With all the gun rhetoric being thrown at people today, via the media, Internet and social outlets, how can one keep up? The basic breakdown is that Congress is still pondering whether to support an assault-weapons ban and universal background checks for gun owners.
In the meantime, several states are offering gun “buyback” programs to try to decrease the number of guns on the streets in their communities.
For example, New Jersey has held several of these community events, receiving a reported 2,600 guns, while only 700 were illegal. The local government claims most of these guns were destroyed. The program is fairly simple. Guns in good working condition were valued at $150 and nonworking condition granted $50 for the buyback program. The police are not required to run checks on the weapons or serial numbers; therefore, there is no way of knowing if these guns were stolen, used in crimes or are murder weapons. In fact, people can simply surrender their weapons without any questions and receive cash or a cash-type voucher. This program in New Jersey paid out $324,000 from a state criminal forfeiture-funding program, but ultimately they ran out of cash and had to issue more than $100,000 in vouchers.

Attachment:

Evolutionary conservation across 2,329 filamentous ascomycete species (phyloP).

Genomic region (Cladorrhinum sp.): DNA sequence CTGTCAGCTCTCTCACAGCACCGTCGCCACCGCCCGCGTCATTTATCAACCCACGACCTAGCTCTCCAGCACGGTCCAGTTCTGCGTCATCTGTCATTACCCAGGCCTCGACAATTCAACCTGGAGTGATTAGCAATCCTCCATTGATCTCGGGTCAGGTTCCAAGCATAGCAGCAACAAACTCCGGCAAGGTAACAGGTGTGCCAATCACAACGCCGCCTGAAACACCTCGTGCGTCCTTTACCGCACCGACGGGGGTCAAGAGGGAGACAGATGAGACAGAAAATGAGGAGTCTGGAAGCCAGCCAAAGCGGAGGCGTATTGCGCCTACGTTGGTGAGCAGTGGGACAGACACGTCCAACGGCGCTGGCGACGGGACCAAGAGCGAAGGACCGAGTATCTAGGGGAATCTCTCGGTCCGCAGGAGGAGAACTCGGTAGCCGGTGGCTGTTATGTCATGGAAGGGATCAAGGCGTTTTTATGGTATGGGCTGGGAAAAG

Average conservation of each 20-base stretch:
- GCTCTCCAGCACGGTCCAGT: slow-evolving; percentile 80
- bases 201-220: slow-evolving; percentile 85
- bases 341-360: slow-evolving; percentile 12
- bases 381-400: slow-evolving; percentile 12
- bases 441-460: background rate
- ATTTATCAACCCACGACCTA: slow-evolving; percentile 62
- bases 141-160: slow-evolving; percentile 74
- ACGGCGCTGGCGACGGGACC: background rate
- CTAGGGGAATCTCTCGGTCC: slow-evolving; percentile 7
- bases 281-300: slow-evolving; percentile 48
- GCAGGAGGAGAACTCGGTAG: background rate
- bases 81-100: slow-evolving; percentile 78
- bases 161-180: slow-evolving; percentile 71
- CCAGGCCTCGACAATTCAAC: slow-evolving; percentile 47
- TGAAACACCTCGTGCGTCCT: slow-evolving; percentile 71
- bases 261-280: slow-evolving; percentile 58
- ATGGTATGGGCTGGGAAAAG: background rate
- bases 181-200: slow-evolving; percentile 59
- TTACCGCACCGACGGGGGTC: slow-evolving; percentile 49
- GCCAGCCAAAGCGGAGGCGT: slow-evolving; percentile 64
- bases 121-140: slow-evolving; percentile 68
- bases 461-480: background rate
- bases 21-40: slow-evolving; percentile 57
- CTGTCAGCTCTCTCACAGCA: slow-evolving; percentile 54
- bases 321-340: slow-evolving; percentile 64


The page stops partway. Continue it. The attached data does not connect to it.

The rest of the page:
These “no questions asked” programs are becoming more popular and sometimes, local governments will later check serial numbers to see if the gun was indeed stolen so it can be returned to the rightful owner.
These types of buyback programs can also be funded via public funds, individual donations, private foundations and even corporate gifts.
Other popular buyback programs have been held in Los Angeles, Brooklyn and Seattle, with gun owners submitting rocker launchers, rifles, shotguns and handguns in return for cold, hard cash. However, the National Rifle Association cites statistics that show that these programs are “complete failures and a waste of taxpayer dollars.” Additionally, they show that the average person who submits a weapon voluntarily for a buyback program is not a criminal and most firearms still remain in possession of criminals, who rely on them to feed their criminal lifestyles.
Supporters of buyback programs believe that it helps get guns off the streets, lowering crime rates and ultimately saving lives. Many people submit their guns after violent acts are reported in the media, for example, the Sandy Hook massacre, which saw a record number of guns being exchanged for money.
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